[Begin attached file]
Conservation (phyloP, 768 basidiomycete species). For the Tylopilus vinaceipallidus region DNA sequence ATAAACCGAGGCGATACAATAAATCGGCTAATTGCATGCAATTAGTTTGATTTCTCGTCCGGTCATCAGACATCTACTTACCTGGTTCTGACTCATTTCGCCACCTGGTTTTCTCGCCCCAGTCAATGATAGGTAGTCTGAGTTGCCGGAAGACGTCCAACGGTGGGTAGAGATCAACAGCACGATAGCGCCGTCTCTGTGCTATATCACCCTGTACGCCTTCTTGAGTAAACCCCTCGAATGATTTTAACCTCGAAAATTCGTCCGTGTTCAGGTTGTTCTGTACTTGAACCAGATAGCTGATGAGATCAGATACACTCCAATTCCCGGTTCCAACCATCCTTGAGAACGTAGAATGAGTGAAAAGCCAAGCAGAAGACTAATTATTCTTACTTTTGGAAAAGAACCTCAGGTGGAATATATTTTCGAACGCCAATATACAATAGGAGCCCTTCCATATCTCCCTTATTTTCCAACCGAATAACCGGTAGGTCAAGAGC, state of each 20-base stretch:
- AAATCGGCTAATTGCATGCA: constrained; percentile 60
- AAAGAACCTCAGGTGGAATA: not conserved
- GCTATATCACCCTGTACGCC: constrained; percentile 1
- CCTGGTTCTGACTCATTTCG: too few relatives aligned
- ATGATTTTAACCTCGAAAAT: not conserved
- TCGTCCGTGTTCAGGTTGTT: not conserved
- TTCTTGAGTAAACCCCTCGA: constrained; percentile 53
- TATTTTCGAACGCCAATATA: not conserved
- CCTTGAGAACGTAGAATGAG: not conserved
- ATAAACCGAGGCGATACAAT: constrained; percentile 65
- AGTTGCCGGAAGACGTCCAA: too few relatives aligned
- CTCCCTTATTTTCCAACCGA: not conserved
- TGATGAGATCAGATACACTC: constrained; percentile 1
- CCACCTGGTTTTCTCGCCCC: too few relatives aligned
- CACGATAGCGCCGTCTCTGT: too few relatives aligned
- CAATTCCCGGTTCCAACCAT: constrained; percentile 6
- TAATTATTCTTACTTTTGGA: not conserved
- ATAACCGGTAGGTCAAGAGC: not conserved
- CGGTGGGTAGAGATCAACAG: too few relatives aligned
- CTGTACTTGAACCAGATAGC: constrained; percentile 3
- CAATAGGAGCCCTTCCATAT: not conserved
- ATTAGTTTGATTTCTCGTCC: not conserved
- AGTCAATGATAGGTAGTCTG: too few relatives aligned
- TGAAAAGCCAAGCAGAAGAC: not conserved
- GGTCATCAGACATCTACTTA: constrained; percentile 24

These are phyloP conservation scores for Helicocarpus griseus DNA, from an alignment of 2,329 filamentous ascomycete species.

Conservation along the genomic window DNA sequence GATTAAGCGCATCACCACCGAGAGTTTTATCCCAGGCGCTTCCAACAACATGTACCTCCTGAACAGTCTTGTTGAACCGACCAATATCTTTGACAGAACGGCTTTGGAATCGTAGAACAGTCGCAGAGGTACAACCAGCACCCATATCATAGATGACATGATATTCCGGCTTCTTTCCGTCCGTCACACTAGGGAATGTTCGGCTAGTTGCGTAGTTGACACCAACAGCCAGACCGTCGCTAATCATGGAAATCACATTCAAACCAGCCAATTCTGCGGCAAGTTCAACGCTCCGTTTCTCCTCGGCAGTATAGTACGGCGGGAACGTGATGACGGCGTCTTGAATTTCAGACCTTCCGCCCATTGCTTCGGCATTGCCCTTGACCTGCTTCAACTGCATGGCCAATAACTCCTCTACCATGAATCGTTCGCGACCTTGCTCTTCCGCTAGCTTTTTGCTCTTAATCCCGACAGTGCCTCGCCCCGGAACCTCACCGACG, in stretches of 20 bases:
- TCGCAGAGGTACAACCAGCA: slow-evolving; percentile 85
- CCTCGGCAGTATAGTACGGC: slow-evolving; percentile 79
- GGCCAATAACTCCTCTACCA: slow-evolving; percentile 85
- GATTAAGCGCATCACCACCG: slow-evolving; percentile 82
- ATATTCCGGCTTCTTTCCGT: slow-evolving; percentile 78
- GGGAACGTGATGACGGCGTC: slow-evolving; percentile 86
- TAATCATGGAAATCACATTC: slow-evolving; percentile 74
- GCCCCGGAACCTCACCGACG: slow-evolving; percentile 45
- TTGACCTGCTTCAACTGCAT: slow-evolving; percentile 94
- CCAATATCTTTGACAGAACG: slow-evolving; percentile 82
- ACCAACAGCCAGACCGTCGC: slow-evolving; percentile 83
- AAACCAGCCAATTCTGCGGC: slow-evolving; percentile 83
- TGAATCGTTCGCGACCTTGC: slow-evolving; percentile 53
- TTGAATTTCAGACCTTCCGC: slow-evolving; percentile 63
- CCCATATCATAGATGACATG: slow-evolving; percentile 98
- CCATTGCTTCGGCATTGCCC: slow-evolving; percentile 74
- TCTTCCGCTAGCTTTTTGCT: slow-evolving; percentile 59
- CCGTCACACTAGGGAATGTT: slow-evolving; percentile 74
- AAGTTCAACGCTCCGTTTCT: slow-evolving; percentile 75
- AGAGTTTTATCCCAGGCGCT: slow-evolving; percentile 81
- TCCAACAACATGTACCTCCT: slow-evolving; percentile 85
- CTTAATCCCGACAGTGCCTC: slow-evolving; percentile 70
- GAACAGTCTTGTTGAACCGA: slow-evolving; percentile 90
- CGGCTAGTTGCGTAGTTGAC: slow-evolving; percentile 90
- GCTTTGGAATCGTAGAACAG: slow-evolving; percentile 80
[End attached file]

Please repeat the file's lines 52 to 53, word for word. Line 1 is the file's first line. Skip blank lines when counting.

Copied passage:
- CGGCTAGTTGCGTAGTTGAC: slow-evolving; percentile 90
- GCTTTGGAATCGTAGAACAG: slow-evolving; percentile 80